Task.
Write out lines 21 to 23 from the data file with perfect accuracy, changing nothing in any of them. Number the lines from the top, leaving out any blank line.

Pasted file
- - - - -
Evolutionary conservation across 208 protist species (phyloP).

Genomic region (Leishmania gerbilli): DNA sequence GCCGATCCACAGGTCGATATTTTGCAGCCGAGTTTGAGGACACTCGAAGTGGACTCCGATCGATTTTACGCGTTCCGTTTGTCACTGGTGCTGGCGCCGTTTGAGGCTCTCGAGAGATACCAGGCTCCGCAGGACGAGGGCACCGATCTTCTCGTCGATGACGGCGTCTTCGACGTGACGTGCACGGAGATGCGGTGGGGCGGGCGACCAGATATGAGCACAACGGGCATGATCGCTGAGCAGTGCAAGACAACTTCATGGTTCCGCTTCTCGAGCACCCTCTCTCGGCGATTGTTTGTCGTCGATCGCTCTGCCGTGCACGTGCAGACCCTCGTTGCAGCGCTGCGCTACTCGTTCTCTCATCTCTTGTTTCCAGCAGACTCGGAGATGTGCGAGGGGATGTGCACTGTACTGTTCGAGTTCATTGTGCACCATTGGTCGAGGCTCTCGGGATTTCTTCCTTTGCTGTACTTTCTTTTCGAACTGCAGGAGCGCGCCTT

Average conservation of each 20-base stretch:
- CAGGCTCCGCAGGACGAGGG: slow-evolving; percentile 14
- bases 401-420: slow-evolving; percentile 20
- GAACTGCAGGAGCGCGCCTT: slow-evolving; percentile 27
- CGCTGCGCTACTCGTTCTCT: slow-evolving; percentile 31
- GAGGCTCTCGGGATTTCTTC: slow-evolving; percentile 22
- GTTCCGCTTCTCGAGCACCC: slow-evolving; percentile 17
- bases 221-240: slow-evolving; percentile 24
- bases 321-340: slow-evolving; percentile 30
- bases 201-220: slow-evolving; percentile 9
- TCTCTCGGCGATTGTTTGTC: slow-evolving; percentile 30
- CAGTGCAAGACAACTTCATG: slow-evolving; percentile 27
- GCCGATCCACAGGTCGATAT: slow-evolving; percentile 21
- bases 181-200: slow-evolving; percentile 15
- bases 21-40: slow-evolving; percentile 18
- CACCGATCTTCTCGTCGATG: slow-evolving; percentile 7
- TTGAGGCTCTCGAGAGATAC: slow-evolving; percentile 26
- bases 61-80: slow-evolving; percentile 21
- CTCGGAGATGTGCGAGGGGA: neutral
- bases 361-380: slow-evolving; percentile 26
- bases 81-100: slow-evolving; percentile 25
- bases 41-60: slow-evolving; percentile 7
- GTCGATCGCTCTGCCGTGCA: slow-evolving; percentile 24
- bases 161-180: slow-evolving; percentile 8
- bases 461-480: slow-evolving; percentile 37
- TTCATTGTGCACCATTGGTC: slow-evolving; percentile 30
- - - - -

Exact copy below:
- CTCGGAGATGTGCGAGGGGA: neutral
- bases 361-380: slow-evolving; percentile 26
- bases 81-100: slow-evolving; percentile 25